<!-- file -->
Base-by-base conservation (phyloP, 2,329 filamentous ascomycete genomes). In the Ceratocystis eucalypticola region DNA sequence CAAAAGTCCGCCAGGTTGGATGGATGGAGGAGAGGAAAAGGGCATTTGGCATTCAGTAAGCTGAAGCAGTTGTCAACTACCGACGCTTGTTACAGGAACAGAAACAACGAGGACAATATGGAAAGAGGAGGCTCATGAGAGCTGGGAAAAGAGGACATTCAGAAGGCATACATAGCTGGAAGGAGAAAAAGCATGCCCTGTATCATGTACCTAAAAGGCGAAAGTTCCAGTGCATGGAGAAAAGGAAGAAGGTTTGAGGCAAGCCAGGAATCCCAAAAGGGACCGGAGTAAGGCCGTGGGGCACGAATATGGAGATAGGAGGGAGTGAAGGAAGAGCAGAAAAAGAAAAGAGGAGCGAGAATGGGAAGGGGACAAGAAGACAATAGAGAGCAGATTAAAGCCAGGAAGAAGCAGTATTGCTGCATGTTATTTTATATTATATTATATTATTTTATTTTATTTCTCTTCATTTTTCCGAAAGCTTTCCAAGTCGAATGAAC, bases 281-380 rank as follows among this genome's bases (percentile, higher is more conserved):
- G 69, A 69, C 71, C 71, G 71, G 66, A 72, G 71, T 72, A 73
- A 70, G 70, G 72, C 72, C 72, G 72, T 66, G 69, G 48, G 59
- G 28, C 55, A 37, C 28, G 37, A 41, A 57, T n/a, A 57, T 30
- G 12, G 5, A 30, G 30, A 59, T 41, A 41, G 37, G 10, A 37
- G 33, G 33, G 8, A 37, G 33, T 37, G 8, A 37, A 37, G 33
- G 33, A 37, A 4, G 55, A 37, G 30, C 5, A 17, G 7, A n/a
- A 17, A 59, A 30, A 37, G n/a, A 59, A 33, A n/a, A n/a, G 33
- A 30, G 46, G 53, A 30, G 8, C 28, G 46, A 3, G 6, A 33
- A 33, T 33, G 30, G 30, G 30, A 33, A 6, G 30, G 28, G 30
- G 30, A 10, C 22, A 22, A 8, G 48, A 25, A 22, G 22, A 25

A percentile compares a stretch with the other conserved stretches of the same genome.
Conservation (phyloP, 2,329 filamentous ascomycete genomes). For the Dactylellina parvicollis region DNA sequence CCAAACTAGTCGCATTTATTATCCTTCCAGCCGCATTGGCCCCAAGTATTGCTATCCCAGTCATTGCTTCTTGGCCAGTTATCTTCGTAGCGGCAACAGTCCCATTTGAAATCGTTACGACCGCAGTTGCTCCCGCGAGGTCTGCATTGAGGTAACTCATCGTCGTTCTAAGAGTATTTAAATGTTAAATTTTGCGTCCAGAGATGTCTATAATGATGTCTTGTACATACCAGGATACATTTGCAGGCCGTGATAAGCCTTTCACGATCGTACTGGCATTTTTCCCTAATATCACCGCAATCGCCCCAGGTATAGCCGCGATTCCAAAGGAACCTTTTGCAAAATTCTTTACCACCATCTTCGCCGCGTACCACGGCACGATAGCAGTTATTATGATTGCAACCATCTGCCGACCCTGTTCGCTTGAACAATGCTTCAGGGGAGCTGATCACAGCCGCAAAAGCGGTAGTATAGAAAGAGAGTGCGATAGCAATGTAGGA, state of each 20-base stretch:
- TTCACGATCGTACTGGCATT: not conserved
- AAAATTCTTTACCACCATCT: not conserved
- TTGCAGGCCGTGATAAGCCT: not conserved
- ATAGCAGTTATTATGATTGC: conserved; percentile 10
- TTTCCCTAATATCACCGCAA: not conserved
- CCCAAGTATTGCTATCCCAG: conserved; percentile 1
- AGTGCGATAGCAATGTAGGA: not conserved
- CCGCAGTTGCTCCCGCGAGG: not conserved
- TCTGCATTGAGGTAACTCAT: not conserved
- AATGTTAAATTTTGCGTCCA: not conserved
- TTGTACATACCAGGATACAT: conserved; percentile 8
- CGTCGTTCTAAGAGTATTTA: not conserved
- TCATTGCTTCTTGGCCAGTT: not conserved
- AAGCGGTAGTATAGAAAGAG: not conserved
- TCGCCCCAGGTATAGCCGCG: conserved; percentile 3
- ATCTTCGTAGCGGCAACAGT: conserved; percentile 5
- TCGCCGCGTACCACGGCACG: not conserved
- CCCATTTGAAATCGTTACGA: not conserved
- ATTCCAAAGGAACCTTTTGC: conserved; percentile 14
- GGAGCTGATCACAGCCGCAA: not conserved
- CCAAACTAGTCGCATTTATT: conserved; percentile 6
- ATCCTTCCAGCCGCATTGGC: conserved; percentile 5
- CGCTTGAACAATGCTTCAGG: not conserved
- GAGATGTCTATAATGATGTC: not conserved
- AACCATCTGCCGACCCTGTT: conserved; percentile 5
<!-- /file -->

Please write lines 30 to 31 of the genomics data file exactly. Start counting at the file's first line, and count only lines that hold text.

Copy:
- TCGCCGCGTACCACGGCACG: not conserved
- CCCATTTGAAATCGTTACGA: not conserved